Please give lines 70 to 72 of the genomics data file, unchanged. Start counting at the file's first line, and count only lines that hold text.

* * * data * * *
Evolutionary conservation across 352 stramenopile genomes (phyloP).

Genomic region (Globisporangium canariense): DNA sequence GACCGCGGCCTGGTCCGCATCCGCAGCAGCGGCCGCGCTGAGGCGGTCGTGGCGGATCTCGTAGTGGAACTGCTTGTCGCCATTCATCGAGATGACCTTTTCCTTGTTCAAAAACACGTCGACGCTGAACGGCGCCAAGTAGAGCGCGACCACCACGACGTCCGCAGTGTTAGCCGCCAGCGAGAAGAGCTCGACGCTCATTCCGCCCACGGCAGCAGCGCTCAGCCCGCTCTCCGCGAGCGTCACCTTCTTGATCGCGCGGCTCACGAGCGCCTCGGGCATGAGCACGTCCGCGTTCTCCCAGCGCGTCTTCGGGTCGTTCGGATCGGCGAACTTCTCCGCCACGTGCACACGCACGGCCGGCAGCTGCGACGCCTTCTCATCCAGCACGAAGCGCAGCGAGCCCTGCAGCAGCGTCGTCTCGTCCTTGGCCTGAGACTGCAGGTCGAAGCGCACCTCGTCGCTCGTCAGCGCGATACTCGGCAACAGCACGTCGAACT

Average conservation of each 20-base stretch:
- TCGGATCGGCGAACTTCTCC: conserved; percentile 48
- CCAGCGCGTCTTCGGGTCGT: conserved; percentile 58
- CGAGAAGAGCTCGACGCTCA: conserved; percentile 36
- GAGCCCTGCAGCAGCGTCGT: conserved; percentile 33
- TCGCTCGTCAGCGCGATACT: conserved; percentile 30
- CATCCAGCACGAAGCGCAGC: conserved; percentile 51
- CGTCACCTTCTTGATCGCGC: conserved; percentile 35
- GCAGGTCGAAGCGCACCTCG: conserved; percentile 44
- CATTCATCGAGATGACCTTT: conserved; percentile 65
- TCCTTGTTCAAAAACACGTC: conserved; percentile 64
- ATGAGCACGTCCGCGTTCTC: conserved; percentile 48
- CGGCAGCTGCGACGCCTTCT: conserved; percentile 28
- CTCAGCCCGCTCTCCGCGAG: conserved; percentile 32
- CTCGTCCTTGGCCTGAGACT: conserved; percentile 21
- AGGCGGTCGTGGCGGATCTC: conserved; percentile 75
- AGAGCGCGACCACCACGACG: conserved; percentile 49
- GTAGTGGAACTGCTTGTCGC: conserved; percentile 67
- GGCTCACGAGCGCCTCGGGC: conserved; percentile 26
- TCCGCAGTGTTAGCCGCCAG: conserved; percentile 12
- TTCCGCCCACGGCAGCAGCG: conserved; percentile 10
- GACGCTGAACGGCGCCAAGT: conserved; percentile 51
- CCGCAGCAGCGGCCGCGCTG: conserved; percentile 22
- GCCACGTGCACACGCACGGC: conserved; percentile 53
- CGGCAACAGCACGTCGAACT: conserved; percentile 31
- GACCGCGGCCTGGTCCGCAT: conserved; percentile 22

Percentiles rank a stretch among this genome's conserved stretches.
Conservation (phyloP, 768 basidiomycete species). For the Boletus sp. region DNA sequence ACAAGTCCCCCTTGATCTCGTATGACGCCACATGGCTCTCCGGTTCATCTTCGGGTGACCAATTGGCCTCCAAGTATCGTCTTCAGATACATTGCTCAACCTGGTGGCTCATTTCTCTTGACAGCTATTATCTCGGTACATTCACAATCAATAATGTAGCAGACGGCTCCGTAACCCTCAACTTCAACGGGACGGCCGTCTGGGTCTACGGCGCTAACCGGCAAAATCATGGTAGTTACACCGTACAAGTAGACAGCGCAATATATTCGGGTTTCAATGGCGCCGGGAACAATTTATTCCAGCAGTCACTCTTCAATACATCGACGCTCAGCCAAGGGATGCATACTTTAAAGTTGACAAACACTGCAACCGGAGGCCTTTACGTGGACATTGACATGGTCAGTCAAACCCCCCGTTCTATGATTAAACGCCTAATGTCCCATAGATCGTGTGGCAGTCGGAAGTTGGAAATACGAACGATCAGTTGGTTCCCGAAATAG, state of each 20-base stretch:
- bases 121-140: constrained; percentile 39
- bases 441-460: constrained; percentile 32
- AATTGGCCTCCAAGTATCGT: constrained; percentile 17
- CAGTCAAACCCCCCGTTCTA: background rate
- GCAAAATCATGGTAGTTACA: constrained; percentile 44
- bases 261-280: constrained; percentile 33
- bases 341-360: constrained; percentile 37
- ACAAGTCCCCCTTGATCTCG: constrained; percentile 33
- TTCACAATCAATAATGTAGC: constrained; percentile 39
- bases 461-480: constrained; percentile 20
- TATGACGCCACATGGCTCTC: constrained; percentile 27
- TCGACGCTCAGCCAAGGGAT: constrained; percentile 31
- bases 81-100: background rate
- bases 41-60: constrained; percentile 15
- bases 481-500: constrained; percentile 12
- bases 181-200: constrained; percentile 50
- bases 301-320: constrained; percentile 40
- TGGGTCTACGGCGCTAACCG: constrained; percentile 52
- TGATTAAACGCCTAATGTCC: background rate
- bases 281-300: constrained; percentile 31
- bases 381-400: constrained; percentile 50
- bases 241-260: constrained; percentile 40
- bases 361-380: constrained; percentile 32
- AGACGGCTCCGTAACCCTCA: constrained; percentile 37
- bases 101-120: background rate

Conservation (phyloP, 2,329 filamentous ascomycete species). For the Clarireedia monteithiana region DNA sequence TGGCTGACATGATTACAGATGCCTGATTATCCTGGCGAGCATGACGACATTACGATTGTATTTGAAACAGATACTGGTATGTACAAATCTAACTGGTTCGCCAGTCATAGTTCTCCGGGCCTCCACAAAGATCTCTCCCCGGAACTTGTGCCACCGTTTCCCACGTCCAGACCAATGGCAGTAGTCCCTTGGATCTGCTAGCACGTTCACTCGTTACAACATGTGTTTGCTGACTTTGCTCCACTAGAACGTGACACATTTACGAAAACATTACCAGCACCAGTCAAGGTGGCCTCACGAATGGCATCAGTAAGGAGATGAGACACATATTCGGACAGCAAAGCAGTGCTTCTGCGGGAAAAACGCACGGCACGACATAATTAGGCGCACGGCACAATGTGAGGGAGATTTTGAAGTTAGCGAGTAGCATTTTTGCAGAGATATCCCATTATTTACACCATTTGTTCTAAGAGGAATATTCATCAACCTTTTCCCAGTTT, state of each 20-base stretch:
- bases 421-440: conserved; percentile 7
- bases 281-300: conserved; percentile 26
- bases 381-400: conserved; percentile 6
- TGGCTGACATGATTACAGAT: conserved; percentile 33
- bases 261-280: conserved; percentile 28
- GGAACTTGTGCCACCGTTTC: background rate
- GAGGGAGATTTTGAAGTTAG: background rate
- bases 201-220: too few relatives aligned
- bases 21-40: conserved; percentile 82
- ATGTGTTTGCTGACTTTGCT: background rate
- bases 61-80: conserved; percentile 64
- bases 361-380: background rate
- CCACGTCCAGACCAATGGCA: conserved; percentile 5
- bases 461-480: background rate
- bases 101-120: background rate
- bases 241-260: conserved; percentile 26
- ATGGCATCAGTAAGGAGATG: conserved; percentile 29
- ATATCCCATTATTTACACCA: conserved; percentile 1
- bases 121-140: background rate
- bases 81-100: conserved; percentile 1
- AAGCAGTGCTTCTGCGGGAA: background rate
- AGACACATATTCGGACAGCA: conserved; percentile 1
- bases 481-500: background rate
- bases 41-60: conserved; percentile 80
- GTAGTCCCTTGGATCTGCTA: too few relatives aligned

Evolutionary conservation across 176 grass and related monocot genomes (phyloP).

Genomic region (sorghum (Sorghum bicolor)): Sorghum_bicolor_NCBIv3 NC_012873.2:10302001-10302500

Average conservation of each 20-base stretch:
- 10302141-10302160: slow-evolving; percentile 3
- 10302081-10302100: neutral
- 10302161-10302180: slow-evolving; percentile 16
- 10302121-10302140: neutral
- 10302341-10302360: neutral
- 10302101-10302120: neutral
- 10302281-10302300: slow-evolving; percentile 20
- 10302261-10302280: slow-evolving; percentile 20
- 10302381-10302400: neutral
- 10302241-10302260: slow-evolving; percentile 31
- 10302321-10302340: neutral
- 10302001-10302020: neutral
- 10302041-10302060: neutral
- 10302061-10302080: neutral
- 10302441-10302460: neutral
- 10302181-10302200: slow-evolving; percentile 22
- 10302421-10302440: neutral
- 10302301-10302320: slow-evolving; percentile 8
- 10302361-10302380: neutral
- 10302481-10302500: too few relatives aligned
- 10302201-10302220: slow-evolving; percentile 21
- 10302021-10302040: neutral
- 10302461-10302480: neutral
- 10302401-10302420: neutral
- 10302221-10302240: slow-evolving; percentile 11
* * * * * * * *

- bases 461-480: background rate
- bases 101-120: background rate
- bases 241-260: conserved; percentile 26